Business Owner vs Self-Employed: What’s the Difference?
Self-employed individuals own their businesses, but not all business owners are self-employed. Here are the essential differences.
- Business ownership can look a few different ways. For instance, business owners can hire other people to work for them or be sole proprietors.
- Self-employed individuals work for themselves and include independent contractors, partners, sole proprietors, and members of an LLC.
- The key differences have to do with the type of business, the way it’s taxed, whether there are other employees, how owners get paid, and other factors.
The surge of the gig economy has made freelancing or starting up a business more common and desirable. Pew Research reports that about 16 million US workers identify as self-employed today. This means, according to the IRS’s definition of self-employed individuals, that any of the following conditions apply to them:
- They carry on a trade or business as a sole proprietor or independent contractor
- They are a member of a partnership that carries on a trade or business
- They are otherwise in business for themselves, including a part-time business
Nevertheless, many people confuse self-employment with business ownership. They may assume that any kind of business owner is self-employed because they started or still run the business. But are they always considered self-employed? What about shareholders of corporations?
Here’s a guide to distinguishing these classifications:
What is business ownership?
Business ownership can look a few different ways. For example, a sole proprietor or freelancer technically owns their business, as does a shareholder who owns a stake in a company. A business owner may have founded the business and still manages day-to-day operations, or they may be removed from it completely. Entrepreneurs may also hire employees and contractors to work for the entity.
Owners get paid either by taking draws or distributive shares. A draw is taken from the business and put into a personal account, which is how a sole proprietor gets paid. A distributive share is money that partners earn in the form of shares, which is outlined in partnership or operating agreements. Dividends are funds received by corporate shareholders, determined by the business’s board of directors.
Business ownership and its different varieties are closely connected with how the entity will pay taxes, so the IRS rules essentially determine ownership types. For example, a sole proprietor and LLC owner will pay self-employment taxes, but not S corporation owners or corporate shareholders.
What is self-employment?
Someone who is self-employed doesn’t work for one employer who compensates them with a regular salary or wage like a traditional W-2 employee. Instead, self-employed workers are often freelancers (or independent contractors) who individually and directly contract with a company (or companies) to provide a service.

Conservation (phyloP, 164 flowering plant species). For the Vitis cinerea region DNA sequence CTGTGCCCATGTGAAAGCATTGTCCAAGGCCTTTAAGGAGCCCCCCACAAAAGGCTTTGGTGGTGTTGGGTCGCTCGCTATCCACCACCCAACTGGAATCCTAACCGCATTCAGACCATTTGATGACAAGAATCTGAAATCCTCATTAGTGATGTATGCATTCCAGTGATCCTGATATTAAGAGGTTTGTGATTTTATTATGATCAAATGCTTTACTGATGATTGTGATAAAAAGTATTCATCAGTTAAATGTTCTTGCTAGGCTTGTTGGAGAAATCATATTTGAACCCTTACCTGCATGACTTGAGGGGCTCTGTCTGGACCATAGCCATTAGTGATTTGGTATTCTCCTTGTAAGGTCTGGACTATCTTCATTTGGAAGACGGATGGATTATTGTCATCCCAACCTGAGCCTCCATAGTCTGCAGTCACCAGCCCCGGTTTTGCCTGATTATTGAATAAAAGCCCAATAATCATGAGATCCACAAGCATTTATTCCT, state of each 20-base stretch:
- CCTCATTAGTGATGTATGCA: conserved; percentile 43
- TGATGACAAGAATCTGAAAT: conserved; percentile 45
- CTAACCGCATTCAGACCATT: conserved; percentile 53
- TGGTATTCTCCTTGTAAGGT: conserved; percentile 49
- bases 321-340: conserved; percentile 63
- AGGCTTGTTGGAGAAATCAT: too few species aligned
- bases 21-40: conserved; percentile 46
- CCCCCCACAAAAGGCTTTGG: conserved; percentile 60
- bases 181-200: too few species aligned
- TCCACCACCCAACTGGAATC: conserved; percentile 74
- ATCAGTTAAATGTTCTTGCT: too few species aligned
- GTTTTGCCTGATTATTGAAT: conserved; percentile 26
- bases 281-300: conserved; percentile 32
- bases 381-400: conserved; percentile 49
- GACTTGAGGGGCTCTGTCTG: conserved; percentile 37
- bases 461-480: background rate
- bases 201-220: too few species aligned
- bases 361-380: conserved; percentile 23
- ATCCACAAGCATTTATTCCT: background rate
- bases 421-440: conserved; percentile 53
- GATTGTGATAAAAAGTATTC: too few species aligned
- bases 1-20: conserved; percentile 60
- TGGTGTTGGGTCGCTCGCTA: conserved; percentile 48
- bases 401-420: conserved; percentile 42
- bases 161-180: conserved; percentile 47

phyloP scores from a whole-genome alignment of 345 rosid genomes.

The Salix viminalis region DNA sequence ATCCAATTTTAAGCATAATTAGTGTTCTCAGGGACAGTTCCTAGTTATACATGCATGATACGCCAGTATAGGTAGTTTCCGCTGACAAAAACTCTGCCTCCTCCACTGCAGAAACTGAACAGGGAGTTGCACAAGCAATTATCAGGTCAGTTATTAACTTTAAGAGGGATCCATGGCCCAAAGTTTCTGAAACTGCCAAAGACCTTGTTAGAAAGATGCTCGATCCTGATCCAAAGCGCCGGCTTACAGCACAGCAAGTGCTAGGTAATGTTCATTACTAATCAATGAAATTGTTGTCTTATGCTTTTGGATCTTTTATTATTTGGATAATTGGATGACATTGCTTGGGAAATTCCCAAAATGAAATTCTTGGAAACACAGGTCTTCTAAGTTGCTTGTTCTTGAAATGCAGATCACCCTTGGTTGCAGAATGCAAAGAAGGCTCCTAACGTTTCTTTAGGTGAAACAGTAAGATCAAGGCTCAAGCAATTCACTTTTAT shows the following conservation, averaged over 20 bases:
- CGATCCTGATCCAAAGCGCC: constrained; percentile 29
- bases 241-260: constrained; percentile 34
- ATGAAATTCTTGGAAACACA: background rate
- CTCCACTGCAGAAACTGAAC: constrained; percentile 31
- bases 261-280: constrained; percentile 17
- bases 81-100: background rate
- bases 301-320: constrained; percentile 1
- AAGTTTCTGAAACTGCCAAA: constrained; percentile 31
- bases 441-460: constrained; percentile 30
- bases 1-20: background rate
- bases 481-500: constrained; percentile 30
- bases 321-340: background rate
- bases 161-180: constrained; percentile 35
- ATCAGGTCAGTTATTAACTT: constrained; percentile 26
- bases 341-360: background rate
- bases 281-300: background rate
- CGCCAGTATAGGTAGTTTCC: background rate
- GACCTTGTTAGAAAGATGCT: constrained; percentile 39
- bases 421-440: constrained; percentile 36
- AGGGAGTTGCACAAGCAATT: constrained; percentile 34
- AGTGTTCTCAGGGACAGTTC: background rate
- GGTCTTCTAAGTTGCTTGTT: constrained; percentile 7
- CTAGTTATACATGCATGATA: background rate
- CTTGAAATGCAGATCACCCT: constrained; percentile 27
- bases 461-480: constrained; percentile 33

Self-employed individuals don’t have access to employer-sponsored benefits like paid time off or health insurance plans, and tax isn’t withheld from their earnings. They have to manage all these moving parts independently and are responsible for paying their taxes every quarter.
However, independent contractors can generally set their own schedule and decide what clients to work with or projects to take on, allowing for immense flexibility. Self-employed individuals may be independent contractors, sole proprietors, owners of an LLC, or members of a partnership.
Key differences between owners and the self-employed
Any self-employed person also owns their business. But, you can’t turn it the other way—not all business owners are self-employed. Self-employed workers both own their companies and are usually the only ones managing operations. But corporate shareholders, for example, often don’t have that kind of personal involvement in everyday business concerns.
Another way to define a self-employed worker versus a business owner is to determine how each of them gets paid. Typically, a self-employed individual will earn money from work they’re actively doing. In contrast, a business owner can make money from a larger system or company they bought into or created.
Independent contractors, sole proprietors, and single-member LLCs are self-employed, but many large shareholders of corporations are not. This is why S corporation owners don’t pay self-employment tax on business earnings.
Again, taxes are impacted significantly by the type of business someone decides to create. For example, sole proprietors, LLCs, and partnerships have pass-through taxation, meaning the entity itself isn’t taxed, and income is reported on owners’ individual tax returns. And owners still have to factor in self-employment taxes.
Corporations can get into a situation of double taxation, where the entity has to pay income taxes on profits, and then the shareholders have to pay taxes on dividends received. But opting to become an S corporation can help avoid double taxation while maintaining the owners’ separation from the company from a liability standpoint.
Questions about business ownership?
If all of this sounds complex, it can be. If you own a business, it isn’t always easy to understand how the different structures will impact your taxes. But tax professionals can guide you through the pros and cons, helping you find the option that meets your goals.
Provident CPA and Business Advisors assists our clients with minimizing taxes and business planning. Contact us today to learn more.
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